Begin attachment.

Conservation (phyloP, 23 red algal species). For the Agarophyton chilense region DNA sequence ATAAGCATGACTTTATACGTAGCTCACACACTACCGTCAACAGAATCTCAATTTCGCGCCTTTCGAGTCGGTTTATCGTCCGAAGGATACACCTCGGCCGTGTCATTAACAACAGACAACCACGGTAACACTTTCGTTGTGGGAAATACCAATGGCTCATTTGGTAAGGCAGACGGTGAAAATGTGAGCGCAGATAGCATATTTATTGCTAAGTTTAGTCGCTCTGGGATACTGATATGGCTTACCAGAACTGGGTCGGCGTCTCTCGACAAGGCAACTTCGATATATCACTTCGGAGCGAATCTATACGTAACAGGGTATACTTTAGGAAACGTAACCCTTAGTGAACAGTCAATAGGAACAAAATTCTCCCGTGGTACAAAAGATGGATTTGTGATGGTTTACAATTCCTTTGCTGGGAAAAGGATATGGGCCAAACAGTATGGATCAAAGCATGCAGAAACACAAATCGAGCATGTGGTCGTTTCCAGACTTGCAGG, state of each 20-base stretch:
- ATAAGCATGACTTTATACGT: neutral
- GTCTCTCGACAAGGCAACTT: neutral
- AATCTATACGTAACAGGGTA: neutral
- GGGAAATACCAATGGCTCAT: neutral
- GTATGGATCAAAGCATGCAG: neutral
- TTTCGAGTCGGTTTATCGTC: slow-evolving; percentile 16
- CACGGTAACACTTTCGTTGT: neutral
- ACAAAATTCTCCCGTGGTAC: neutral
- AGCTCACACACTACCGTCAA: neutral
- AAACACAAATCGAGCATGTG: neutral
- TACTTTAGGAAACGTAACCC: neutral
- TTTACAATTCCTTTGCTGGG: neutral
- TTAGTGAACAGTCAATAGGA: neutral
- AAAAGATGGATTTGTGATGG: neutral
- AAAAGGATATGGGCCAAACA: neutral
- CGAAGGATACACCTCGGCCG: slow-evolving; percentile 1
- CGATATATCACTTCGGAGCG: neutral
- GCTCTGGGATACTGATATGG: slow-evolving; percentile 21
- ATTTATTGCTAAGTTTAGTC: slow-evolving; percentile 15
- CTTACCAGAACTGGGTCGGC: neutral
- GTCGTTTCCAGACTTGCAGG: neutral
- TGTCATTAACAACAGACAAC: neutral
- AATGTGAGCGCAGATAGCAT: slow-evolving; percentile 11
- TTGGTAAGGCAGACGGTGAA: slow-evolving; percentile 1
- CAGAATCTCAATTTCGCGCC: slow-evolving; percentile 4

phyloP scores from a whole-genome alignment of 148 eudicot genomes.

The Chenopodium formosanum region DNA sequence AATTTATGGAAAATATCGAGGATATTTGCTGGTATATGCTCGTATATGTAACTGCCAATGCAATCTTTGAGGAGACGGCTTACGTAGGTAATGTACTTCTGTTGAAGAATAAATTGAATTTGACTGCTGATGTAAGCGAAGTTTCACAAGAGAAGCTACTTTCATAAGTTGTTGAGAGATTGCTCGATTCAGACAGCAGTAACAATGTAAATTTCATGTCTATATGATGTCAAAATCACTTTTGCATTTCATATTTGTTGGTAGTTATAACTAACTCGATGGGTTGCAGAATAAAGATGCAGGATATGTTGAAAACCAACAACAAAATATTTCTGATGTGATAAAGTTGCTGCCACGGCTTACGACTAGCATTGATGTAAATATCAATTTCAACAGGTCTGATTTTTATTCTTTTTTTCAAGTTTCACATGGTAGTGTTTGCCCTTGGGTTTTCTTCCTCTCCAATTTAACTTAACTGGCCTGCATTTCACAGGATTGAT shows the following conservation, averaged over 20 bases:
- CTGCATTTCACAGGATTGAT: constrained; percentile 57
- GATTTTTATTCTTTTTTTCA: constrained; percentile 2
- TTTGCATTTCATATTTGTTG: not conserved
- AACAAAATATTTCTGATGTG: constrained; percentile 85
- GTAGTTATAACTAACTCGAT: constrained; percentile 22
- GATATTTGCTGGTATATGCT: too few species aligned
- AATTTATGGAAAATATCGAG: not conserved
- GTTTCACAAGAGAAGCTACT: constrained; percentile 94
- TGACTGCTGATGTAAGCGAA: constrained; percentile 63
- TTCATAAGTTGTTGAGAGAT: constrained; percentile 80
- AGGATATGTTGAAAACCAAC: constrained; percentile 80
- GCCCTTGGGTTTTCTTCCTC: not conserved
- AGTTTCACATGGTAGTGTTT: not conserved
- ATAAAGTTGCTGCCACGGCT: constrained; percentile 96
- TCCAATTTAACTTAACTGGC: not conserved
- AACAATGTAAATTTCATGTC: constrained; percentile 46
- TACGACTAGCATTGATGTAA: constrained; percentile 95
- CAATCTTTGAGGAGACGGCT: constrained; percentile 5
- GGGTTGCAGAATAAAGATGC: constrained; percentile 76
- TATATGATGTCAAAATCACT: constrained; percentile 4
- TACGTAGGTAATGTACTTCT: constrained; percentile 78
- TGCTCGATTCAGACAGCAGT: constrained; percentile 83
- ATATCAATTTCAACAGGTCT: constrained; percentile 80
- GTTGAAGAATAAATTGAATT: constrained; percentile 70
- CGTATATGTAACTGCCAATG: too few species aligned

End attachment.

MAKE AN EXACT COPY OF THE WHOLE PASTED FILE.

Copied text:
Conservation (phyloP, 23 red algal species). For the Agarophyton chilense region DNA sequence ATAAGCATGACTTTATACGTAGCTCACACACTACCGTCAACAGAATCTCAATTTCGCGCCTTTCGAGTCGGTTTATCGTCCGAAGGATACACCTCGGCCGTGTCATTAACAACAGACAACCACGGTAACACTTTCGTTGTGGGAAATACCAATGGCTCATTTGGTAAGGCAGACGGTGAAAATGTGAGCGCAGATAGCATATTTATTGCTAAGTTTAGTCGCTCTGGGATACTGATATGGCTTACCAGAACTGGGTCGGCGTCTCTCGACAAGGCAACTTCGATATATCACTTCGGAGCGAATCTATACGTAACAGGGTATACTTTAGGAAACGTAACCCTTAGTGAACAGTCAATAGGAACAAAATTCTCCCGTGGTACAAAAGATGGATTTGTGATGGTTTACAATTCCTTTGCTGGGAAAAGGATATGGGCCAAACAGTATGGATCAAAGCATGCAGAAACACAAATCGAGCATGTGGTCGTTTCCAGACTTGCAGG, state of each 20-base stretch:
- ATAAGCATGACTTTATACGT: neutral
- GTCTCTCGACAAGGCAACTT: neutral
- AATCTATACGTAACAGGGTA: neutral
- GGGAAATACCAATGGCTCAT: neutral
- GTATGGATCAAAGCATGCAG: neutral
- TTTCGAGTCGGTTTATCGTC: slow-evolving; percentile 16
- CACGGTAACACTTTCGTTGT: neutral
- ACAAAATTCTCCCGTGGTAC: neutral
- AGCTCACACACTACCGTCAA: neutral
- AAACACAAATCGAGCATGTG: neutral
- TACTTTAGGAAACGTAACCC: neutral
- TTTACAATTCCTTTGCTGGG: neutral
- TTAGTGAACAGTCAATAGGA: neutral
- AAAAGATGGATTTGTGATGG: neutral
- AAAAGGATATGGGCCAAACA: neutral
- CGAAGGATACACCTCGGCCG: slow-evolving; percentile 1
- CGATATATCACTTCGGAGCG: neutral
- GCTCTGGGATACTGATATGG: slow-evolving; percentile 21
- ATTTATTGCTAAGTTTAGTC: slow-evolving; percentile 15
- CTTACCAGAACTGGGTCGGC: neutral
- GTCGTTTCCAGACTTGCAGG: neutral
- TGTCATTAACAACAGACAAC: neutral
- AATGTGAGCGCAGATAGCAT: slow-evolving; percentile 11
- TTGGTAAGGCAGACGGTGAA: slow-evolving; percentile 1
- CAGAATCTCAATTTCGCGCC: slow-evolving; percentile 4

phyloP scores from a whole-genome alignment of 148 eudicot genomes.

The Chenopodium formosanum region DNA sequence AATTTATGGAAAATATCGAGGATATTTGCTGGTATATGCTCGTATATGTAACTGCCAATGCAATCTTTGAGGAGACGGCTTACGTAGGTAATGTACTTCTGTTGAAGAATAAATTGAATTTGACTGCTGATGTAAGCGAAGTTTCACAAGAGAAGCTACTTTCATAAGTTGTTGAGAGATTGCTCGATTCAGACAGCAGTAACAATGTAAATTTCATGTCTATATGATGTCAAAATCACTTTTGCATTTCATATTTGTTGGTAGTTATAACTAACTCGATGGGTTGCAGAATAAAGATGCAGGATATGTTGAAAACCAACAACAAAATATTTCTGATGTGATAAAGTTGCTGCCACGGCTTACGACTAGCATTGATGTAAATATCAATTTCAACAGGTCTGATTTTTATTCTTTTTTTCAAGTTTCACATGGTAGTGTTTGCCCTTGGGTTTTCTTCCTCTCCAATTTAACTTAACTGGCCTGCATTTCACAGGATTGAT shows the following conservation, averaged over 20 bases:
- CTGCATTTCACAGGATTGAT: constrained; percentile 57
- GATTTTTATTCTTTTTTTCA: constrained; percentile 2
- TTTGCATTTCATATTTGTTG: not conserved
- AACAAAATATTTCTGATGTG: constrained; percentile 85
- GTAGTTATAACTAACTCGAT: constrained; percentile 22
- GATATTTGCTGGTATATGCT: too few species aligned
- AATTTATGGAAAATATCGAG: not conserved
- GTTTCACAAGAGAAGCTACT: constrained; percentile 94
- TGACTGCTGATGTAAGCGAA: constrained; percentile 63
- TTCATAAGTTGTTGAGAGAT: constrained; percentile 80
- AGGATATGTTGAAAACCAAC: constrained; percentile 80
- GCCCTTGGGTTTTCTTCCTC: not conserved
- AGTTTCACATGGTAGTGTTT: not conserved
- ATAAAGTTGCTGCCACGGCT: constrained; percentile 96
- TCCAATTTAACTTAACTGGC: not conserved
- AACAATGTAAATTTCATGTC: constrained; percentile 46
- TACGACTAGCATTGATGTAA: constrained; percentile 95
- CAATCTTTGAGGAGACGGCT: constrained; percentile 5
- GGGTTGCAGAATAAAGATGC: constrained; percentile 76
- TATATGATGTCAAAATCACT: constrained; percentile 4
- TACGTAGGTAATGTACTTCT: constrained; percentile 78
- TGCTCGATTCAGACAGCAGT: constrained; percentile 83
- ATATCAATTTCAACAGGTCT: constrained; percentile 80
- GTTGAAGAATAAATTGAATT: constrained; percentile 70
- CGTATATGTAACTGCCAATG: too few species aligned